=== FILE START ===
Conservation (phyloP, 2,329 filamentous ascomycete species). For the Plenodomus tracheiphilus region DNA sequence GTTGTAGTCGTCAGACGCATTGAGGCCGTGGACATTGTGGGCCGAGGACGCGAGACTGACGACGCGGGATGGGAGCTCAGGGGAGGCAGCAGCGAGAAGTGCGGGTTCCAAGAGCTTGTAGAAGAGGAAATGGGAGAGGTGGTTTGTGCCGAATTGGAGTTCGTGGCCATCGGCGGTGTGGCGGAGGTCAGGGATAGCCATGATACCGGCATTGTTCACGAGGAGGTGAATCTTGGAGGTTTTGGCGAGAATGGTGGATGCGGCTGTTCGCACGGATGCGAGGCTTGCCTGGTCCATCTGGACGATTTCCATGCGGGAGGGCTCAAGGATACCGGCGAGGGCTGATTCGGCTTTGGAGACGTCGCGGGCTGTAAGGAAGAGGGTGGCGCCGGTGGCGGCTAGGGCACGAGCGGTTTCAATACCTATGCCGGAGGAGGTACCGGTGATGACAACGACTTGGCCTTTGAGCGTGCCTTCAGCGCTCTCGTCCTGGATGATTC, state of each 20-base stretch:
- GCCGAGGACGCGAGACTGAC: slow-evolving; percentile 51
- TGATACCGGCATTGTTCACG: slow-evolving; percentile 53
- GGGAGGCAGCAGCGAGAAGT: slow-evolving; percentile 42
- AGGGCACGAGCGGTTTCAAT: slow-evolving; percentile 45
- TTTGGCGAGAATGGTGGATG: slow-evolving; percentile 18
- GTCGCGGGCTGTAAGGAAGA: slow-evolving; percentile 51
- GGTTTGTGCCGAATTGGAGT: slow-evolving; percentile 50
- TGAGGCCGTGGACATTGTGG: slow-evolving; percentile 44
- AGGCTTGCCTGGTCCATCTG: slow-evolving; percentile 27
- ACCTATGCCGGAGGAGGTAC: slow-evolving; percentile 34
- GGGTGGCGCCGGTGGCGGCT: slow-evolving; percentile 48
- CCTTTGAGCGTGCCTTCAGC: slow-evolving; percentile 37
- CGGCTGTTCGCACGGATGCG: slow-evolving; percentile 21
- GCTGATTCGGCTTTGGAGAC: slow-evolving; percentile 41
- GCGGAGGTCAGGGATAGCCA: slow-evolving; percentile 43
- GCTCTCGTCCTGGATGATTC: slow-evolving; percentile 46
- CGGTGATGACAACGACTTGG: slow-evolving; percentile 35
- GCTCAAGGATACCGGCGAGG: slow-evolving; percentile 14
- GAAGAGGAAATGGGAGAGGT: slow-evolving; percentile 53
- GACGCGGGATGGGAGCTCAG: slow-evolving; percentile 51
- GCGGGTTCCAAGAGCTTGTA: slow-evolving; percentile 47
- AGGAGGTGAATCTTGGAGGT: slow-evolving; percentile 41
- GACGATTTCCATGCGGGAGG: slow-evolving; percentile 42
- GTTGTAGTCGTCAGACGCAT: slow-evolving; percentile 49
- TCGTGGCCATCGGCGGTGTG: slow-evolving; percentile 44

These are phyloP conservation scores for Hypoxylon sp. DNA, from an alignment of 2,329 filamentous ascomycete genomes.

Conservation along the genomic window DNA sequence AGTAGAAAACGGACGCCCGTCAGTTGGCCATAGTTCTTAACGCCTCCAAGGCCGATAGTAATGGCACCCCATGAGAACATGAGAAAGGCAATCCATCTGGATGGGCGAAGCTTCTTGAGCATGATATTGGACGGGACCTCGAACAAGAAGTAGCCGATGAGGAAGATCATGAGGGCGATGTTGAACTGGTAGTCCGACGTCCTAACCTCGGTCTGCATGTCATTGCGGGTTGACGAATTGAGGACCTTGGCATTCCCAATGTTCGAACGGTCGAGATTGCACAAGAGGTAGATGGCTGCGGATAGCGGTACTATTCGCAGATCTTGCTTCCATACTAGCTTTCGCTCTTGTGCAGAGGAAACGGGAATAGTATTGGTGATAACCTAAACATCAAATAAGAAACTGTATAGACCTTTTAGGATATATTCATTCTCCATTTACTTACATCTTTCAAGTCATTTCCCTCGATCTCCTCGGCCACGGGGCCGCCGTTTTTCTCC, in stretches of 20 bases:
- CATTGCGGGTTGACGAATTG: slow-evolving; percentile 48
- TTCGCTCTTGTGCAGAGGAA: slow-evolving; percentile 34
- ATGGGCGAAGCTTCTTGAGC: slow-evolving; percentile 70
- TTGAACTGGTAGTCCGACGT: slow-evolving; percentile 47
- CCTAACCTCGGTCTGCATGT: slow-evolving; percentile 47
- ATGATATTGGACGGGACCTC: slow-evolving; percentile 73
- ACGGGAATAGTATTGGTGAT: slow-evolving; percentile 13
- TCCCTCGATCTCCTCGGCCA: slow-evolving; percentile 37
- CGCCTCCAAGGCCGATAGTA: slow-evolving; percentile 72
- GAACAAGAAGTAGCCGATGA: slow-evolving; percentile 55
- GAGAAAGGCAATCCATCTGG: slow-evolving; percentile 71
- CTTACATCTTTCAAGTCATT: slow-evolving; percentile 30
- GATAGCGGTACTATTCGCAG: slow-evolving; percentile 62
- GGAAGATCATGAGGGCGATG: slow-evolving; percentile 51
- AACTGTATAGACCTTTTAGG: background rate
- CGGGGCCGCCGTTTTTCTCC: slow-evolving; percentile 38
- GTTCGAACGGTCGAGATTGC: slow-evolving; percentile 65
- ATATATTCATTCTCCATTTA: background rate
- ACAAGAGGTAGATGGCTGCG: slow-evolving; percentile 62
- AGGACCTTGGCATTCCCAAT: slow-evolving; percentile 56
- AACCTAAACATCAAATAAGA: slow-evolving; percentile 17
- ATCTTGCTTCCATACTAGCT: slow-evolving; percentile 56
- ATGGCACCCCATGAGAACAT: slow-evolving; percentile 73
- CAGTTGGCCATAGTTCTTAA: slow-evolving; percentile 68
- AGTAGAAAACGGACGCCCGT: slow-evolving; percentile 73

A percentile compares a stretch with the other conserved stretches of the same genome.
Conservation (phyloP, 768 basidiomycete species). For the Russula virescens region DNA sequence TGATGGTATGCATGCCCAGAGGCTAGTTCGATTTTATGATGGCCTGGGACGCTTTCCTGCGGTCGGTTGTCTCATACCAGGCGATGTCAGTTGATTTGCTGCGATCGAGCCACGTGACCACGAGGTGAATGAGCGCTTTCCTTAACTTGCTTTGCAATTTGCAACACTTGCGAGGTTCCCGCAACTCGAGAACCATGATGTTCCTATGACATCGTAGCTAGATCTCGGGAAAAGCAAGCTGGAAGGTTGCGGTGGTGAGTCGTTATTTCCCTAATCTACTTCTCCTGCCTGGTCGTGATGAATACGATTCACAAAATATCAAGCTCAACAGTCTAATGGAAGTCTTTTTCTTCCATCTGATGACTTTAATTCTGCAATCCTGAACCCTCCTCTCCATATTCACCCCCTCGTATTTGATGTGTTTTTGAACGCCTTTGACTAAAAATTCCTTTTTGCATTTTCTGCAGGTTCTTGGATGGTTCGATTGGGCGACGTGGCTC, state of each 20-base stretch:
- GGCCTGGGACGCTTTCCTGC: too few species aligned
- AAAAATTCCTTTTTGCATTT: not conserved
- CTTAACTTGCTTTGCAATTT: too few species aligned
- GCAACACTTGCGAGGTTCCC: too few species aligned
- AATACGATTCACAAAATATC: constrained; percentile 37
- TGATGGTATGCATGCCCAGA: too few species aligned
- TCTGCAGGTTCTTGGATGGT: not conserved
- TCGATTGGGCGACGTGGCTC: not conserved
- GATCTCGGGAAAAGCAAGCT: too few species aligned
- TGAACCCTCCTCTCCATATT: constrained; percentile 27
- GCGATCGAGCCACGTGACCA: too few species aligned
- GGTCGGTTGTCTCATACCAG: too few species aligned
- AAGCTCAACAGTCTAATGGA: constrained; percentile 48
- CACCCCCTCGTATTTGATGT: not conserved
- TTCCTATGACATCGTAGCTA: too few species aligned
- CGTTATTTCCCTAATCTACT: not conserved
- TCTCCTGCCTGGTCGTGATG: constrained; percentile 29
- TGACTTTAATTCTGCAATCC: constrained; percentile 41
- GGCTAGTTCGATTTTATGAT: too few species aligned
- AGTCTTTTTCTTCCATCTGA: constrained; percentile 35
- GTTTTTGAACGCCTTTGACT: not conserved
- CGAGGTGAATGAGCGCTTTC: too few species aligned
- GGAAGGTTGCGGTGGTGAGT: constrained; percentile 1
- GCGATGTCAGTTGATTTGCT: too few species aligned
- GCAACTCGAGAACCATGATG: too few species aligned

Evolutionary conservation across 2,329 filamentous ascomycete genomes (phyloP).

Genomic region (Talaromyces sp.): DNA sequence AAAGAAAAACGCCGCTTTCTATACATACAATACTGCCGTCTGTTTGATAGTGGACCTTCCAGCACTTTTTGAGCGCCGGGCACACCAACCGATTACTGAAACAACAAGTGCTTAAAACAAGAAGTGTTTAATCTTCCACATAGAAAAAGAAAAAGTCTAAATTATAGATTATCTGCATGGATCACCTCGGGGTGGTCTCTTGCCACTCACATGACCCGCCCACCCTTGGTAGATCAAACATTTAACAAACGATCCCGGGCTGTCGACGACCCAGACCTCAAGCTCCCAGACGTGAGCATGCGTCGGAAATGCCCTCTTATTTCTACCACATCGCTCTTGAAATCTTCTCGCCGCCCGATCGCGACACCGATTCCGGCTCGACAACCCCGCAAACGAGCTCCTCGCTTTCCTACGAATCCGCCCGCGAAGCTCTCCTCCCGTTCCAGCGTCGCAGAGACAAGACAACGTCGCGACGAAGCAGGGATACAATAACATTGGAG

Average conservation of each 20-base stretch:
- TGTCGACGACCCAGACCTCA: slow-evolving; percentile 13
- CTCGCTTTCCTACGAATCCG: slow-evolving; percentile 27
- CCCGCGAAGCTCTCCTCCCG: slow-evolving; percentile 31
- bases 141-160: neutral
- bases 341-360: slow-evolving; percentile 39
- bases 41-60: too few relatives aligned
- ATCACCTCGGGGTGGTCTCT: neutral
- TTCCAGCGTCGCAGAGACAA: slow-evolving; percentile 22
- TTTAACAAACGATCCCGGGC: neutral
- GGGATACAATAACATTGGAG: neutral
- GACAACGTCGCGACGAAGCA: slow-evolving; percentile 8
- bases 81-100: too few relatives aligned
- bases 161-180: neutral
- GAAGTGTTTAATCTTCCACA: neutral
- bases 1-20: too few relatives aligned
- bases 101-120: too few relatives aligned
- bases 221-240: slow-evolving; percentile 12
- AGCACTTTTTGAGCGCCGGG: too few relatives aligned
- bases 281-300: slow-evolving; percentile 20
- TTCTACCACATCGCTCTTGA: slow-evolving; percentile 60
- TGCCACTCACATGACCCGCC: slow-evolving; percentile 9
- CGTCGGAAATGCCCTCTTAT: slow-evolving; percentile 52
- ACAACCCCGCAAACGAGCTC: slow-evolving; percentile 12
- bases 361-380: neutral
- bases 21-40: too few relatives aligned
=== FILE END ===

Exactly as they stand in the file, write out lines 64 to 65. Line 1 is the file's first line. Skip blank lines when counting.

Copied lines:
- GATCTCGGGAAAAGCAAGCT: too few species aligned
- TGAACCCTCCTCTCCATATT: constrained; percentile 27